Technology Water

Green Toilet: Turning Toilet waste into Clean Power


An inexpensive and easy to maintain “green toilet” is set to be trialled in Ghana this year 2016. This remarkable toilet uses no water but can convert human waste into ​cheap ​electricity and ​clean water.​ ​Spurred on by ​the Gates ​Foundation’​s Reinvent ​the Toilet ​challenge, ​a team of ​engineers and ​designers from ​Cranfield ​University in ​the UK created ​what has been ​dubbed the “​Nano Membrane ​Toilet.” ​

 
The ​university’​s green toilet ​was the winner ​of the award ​for ​Excellence in ​the Field of ​Environmental ​Technology ​Research, by a ​panel chaired ​by HSH Prince ​Albert II of ​Monaco in March ​2015. ​

 
The toilet is ​for single-​household use, ​and can easily ​accommodate 10 ​family members, ​accepting a ​mixture of ​faeces and urine.​

 
Remember ​the Archimedes ​screw? Well, ​that concept is ​utilised in the ​”flushing” of ​the toilet as ​the unique ​mechanism moves ​waste into the ​toilet without ​the need for ​water. ​

 
At least ​40 percent of ​the world’s ​population, 2.5 ​billion people, ​practice open ​defecation or ​lack sanitation ​facilities. ​This is not ​only devastating ​to human health ​but to the ​environment. ​Added to this ​is the over 2.0 ​billion people ​living in urban ​areas of the ​world, many ​using toilets ​connected to ​septic tanks ​that are often ​not safely ​emptied, or ​using other ​systems that ​empty raw ​sewage into the ​environment. ​

 

How the nano-​membrane green toilet ​works

 
green toiletAs the ​designers say, ​the magic ​begins when the ​lid is closed.​ Gizmodo ​describes the ​process, ​explaining that ​at the bottom ​of the toilet, ​the rotating ​mechanism ​sweeps waste ​into a ​sedimentation ​chamber. This ​also blocks the ​escape of odours.​

 
The waste is ​then filtered ​through a ​nanotech ​membrane that ​separates water ​vapour from the ​rest of the ​waste. This ​action prevents ​pathogens and ​pieces of solid ​waste from ​being carried ​further by the ​water. The ​water travels ​through a ​chamber filled ​with “nano-​coated ​hydrophilic ​beads.” The ​beads help the ​water vapour to ​condense, where ​it falls into a ​collection ​chamber as ​clean water. ​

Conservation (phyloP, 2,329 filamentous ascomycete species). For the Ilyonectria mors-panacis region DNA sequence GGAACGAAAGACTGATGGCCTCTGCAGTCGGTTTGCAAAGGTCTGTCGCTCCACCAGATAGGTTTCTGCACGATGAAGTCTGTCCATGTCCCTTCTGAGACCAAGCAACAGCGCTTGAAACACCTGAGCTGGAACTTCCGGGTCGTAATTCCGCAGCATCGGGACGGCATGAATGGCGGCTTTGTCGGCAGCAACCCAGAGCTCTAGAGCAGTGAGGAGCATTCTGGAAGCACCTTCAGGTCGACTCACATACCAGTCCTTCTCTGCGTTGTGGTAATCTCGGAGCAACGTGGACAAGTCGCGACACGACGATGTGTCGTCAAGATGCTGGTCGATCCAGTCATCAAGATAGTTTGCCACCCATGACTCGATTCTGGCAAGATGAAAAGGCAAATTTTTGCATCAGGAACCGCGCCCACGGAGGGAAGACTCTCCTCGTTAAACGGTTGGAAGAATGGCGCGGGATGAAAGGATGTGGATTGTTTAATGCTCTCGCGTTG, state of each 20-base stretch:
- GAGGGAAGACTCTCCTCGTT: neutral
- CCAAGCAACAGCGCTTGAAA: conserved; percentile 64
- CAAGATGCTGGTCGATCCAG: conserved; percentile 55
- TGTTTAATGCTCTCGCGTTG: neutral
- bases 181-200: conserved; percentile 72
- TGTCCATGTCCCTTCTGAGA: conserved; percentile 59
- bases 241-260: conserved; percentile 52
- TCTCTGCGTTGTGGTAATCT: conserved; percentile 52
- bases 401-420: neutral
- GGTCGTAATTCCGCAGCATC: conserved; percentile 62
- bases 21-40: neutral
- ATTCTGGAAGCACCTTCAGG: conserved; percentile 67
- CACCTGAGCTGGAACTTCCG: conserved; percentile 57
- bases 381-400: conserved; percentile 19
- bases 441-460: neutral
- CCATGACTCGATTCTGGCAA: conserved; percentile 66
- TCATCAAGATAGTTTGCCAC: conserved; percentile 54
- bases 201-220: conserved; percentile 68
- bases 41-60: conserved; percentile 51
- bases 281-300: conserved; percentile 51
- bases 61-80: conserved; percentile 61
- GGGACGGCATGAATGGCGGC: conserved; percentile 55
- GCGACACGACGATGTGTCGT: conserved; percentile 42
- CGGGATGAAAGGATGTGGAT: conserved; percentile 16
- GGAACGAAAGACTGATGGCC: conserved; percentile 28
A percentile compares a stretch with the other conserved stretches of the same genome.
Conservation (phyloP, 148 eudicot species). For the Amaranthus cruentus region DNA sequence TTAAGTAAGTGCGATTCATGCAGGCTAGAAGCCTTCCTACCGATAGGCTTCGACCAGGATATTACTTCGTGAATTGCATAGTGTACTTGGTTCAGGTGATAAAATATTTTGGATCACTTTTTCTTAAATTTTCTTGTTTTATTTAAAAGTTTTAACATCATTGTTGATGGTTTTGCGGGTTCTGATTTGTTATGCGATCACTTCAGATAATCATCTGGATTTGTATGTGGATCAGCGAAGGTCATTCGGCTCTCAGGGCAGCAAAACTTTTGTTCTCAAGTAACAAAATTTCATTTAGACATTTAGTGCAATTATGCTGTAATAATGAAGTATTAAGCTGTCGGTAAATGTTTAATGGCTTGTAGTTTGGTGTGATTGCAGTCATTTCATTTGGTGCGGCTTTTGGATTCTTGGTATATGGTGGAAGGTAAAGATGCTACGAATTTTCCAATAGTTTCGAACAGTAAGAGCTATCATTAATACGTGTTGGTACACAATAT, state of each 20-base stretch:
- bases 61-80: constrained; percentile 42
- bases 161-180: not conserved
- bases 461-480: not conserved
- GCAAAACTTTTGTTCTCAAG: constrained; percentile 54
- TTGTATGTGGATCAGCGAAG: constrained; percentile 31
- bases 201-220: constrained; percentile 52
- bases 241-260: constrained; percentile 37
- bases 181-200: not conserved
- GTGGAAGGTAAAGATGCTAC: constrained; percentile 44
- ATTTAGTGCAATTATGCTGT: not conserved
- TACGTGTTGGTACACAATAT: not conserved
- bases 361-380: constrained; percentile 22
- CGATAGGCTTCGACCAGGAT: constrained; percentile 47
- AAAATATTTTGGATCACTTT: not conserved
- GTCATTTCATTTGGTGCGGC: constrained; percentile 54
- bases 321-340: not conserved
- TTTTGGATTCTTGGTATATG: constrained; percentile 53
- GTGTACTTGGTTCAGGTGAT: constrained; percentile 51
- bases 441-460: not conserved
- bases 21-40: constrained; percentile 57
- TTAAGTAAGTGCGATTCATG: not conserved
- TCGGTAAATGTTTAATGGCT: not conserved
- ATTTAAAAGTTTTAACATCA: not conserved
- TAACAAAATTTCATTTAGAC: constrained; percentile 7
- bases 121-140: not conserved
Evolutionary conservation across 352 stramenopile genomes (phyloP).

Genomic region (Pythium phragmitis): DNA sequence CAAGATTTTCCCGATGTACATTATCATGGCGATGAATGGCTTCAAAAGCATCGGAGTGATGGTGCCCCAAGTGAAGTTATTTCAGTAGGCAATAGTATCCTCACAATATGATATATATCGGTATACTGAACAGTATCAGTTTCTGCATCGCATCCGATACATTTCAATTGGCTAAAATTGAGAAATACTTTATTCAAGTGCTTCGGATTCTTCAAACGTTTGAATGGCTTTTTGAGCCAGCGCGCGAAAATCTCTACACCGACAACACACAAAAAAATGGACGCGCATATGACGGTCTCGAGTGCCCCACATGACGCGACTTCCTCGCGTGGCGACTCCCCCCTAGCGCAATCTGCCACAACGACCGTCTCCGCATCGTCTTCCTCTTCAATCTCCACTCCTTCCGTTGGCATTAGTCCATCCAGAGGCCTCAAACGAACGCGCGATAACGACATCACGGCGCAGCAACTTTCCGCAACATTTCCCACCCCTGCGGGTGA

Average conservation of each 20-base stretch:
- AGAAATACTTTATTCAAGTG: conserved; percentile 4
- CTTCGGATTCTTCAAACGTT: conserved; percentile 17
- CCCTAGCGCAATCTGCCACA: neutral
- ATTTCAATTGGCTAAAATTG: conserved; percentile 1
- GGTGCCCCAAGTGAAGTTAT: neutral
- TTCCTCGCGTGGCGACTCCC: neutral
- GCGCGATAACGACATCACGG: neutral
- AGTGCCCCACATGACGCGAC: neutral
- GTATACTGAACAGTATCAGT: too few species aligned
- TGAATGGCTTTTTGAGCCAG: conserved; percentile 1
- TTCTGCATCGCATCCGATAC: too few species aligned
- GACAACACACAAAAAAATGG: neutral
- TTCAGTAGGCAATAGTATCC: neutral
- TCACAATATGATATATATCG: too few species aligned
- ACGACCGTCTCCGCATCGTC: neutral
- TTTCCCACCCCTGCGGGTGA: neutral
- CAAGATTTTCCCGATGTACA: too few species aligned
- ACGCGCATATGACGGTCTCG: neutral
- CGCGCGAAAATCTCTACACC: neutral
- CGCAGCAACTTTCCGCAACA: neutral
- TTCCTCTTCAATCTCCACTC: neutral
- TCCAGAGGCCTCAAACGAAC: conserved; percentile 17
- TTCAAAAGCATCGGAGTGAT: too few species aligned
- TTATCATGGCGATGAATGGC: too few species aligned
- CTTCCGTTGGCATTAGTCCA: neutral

Here is where ​the Archimedes ​screw comes ​into play. The ​screw drives ​the residual ​solid waste and ​pathogens into ​a second ​chamber where ​it is ​incinerated and ​is converted ​into ash and ​energy. The ash ​is clean and ​pathogen-free ​and can be used ​as fertiliser. ​Enough energy ​is produced to ​charge cell ​phones or other ​small ​electrical ​devices. ​

 
Sociological issues are also addressed

Besides the over two billion people without toilets in the world, there are at least 650 million people without access to clean drinking water. That number could easily grow much higher as water becomes scarce in many regions of the planet. Couple lack of water with the lack of toilets and the health and sanitation issues are magnified.

 
Solar panels for electricity are actually too expensive when we look at the economic boundaries in many regions today, so something cheap, easy to use and simple to maintain is the answer. Building toilets and the sewage systems needed to take care of waste when there is no water is also not feasible.

 
It will be interesting to follow the trial run of the Cranston nano-membrane toilet this year. The plan is to rent the toilets through a local organisation, helping to spread the costs in keeping within the Gates Foundation’s challenge of the toilets costing less than five cents per person per day. If things go well, the number of applications for the toilet’s use are endless, such as the military, construction industry, and outdoor events.

 
Source: Digital Journal


2 Comments

  1. Very interesting. I am very excited with the Technology and I am waiting with curiosities the results of trial. It the trial goes well, the worldwide upscaling can resolve the increase issue of WASH

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